Patrick Bradley, founder of Creative Industries Venture Capital firm Station 12 talks to Creative Entrepreneurs about investing in new creative companies.
With over 20 years' experience in media and entertainment, including prescient early investments in Simon Fuller’s XIX Entertainment, creator of 'Pop Idol', Lionhead Studios, and producer of videogame 'Fable', Patrick Bradley launched Station 12 in 2014. With an investment fund nearing £150m, it’s positioned to be a major player in providing expansion capital to disruptive creative companies spanning sectors from media and entertainment to publishing to design. Creative Entrepreneurs talked with Patrick Bradley about the challenges and payoffs involved in investing in one of the UK’s most dynamic areas.
CE: You’ve been investing in the creative industries for a long time starting out at Ingenious Ventures, and now at your own firm, Station 12. What investment opportunities do you see in the creative industries?
Our mantra is ‘content is king.'
market, or marketing content driven by platforms like Facebook. New tech platforms like Netflix, for example, are going to establish themselves long term by attracting more users, more subscribers and the only way they can do that is by offering them compelling unique content. That is why you have a bit of a content war going on.
One of the impacts of technology is to reinvent the way content is consumed or monetized. If we look at music, we’ve moved from a market heavily reliant on physical goods like CDs to streaming, enabling people to access content in a different way. Old films and library films are being remonetized by being available through streaming platforms like Netflix.
As a venture fund, you want to find something that has barriers to entry, a clear route to monetization and is scalable.
scalable. The UK is a small market, so everything we look at in this market has to have opportunity to be scaled outside in order to drive the size of the proposition. Then we want to verify the track record of the individuals who run the business. What have they done previously? How connected to other sources of capital are they? Will they get the distribution deals and other exploitation deals needed to scale the business? We look at their financial plans to ensure that they have a clear understanding of how they can do their proposed business and what the risks of that business are.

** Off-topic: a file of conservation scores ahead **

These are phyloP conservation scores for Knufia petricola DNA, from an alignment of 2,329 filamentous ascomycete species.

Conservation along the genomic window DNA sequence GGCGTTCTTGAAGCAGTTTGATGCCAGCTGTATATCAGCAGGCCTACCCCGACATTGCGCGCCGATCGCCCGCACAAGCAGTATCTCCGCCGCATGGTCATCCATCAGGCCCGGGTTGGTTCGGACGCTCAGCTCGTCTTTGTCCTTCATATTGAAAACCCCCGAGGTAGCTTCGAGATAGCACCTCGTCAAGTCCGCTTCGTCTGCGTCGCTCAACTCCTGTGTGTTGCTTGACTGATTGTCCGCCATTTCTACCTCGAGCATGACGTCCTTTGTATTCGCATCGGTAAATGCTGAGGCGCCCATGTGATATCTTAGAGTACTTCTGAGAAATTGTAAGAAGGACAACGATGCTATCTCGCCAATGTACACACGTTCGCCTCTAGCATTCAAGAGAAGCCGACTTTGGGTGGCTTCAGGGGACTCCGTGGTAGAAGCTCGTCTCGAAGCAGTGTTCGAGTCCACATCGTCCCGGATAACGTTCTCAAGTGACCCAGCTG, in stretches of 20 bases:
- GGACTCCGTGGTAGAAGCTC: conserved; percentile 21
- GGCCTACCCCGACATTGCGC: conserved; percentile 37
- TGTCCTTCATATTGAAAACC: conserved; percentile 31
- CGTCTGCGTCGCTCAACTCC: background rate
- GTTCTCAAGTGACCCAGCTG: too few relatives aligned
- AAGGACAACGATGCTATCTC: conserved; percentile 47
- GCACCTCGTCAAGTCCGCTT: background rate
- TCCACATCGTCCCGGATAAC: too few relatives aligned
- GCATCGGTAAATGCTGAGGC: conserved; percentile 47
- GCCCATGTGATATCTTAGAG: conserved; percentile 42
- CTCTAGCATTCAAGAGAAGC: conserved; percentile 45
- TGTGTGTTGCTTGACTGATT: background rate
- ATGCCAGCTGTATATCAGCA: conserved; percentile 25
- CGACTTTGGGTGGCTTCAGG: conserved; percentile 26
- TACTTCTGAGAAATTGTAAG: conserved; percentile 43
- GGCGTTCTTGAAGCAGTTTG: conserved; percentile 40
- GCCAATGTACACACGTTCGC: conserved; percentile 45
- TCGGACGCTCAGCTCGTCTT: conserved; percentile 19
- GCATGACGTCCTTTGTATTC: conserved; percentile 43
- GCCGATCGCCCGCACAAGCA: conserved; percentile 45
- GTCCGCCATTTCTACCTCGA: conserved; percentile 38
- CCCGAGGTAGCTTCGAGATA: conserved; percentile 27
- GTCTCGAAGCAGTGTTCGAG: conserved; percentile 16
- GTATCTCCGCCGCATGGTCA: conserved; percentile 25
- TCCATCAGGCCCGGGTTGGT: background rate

"The UK has a strong presence in the creative industries in terms of its ability to build creative businesses making great creative output."
The UK Government is also very supportive of creative industries growth and the European Union is introducing a Creative Europe Program which supports the creative economy in Europe because it's seen as growth area, spreading into many different sectors. For example, virtual reality is moving into several areas that produce content, not just entertainment, but all sorts of services where people with creative skills can be employed.
PB: We do look at design companies but as yet have not really seen anything that has the profile we like in terms of scalability or the quality of revenues you need. A lot of design companies work on a single project basis like marketing service businesses. The beauty of finding say a live events operator is that you’re creating a long-term franchise with more predictable revenues driven by consumer spending. Or if you find a content company that has a format and a long-term franchise, X Factor for example, you have some predictability and also something a buyer wants to buy. Investors can see its value into the future and know they can license it. Design and fashion are more difficult areas in that regard.